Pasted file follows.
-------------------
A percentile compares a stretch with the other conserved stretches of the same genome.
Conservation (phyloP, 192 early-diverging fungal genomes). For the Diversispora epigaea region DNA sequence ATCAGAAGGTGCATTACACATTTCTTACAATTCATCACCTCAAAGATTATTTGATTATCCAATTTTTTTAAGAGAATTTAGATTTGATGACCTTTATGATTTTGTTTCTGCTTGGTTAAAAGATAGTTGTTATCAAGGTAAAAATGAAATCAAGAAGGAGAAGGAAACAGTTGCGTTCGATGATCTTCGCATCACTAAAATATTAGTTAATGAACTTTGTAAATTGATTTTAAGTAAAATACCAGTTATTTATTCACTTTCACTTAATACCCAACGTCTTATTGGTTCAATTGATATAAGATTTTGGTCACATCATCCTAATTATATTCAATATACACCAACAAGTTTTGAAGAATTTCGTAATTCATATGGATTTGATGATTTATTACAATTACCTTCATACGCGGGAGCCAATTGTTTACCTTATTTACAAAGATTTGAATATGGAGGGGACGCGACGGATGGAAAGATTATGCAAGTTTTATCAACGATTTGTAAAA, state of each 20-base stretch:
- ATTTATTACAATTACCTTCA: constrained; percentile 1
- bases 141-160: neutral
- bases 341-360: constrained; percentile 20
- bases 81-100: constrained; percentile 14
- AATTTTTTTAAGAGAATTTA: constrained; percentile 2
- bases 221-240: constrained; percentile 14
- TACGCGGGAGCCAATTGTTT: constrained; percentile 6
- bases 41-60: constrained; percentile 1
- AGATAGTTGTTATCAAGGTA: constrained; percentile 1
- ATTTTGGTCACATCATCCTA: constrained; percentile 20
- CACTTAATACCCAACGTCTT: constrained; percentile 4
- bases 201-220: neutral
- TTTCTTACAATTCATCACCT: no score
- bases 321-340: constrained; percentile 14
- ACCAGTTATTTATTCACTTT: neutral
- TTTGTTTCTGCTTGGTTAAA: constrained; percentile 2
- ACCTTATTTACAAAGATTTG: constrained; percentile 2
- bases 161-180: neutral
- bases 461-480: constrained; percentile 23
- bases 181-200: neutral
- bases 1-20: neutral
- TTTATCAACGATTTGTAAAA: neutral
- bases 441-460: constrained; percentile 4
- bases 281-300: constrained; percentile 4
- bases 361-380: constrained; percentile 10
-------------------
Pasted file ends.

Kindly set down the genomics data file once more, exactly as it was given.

A percentile compares a stretch with the other conserved stretches of the same genome.
Conservation (phyloP, 192 early-diverging fungal genomes). For the Diversispora epigaea region DNA sequence ATCAGAAGGTGCATTACACATTTCTTACAATTCATCACCTCAAAGATTATTTGATTATCCAATTTTTTTAAGAGAATTTAGATTTGATGACCTTTATGATTTTGTTTCTGCTTGGTTAAAAGATAGTTGTTATCAAGGTAAAAATGAAATCAAGAAGGAGAAGGAAACAGTTGCGTTCGATGATCTTCGCATCACTAAAATATTAGTTAATGAACTTTGTAAATTGATTTTAAGTAAAATACCAGTTATTTATTCACTTTCACTTAATACCCAACGTCTTATTGGTTCAATTGATATAAGATTTTGGTCACATCATCCTAATTATATTCAATATACACCAACAAGTTTTGAAGAATTTCGTAATTCATATGGATTTGATGATTTATTACAATTACCTTCATACGCGGGAGCCAATTGTTTACCTTATTTACAAAGATTTGAATATGGAGGGGACGCGACGGATGGAAAGATTATGCAAGTTTTATCAACGATTTGTAAAA, state of each 20-base stretch:
- ATTTATTACAATTACCTTCA: constrained; percentile 1
- bases 141-160: neutral
- bases 341-360: constrained; percentile 20
- bases 81-100: constrained; percentile 14
- AATTTTTTTAAGAGAATTTA: constrained; percentile 2
- bases 221-240: constrained; percentile 14
- TACGCGGGAGCCAATTGTTT: constrained; percentile 6
- bases 41-60: constrained; percentile 1
- AGATAGTTGTTATCAAGGTA: constrained; percentile 1
- ATTTTGGTCACATCATCCTA: constrained; percentile 20
- CACTTAATACCCAACGTCTT: constrained; percentile 4
- bases 201-220: neutral
- TTTCTTACAATTCATCACCT: no score
- bases 321-340: constrained; percentile 14
- ACCAGTTATTTATTCACTTT: neutral
- TTTGTTTCTGCTTGGTTAAA: constrained; percentile 2
- ACCTTATTTACAAAGATTTG: constrained; percentile 2
- bases 161-180: neutral
- bases 461-480: constrained; percentile 23
- bases 181-200: neutral
- bases 1-20: neutral
- TTTATCAACGATTTGTAAAA: neutral
- bases 441-460: constrained; percentile 4
- bases 281-300: constrained; percentile 4
- bases 361-380: constrained; percentile 10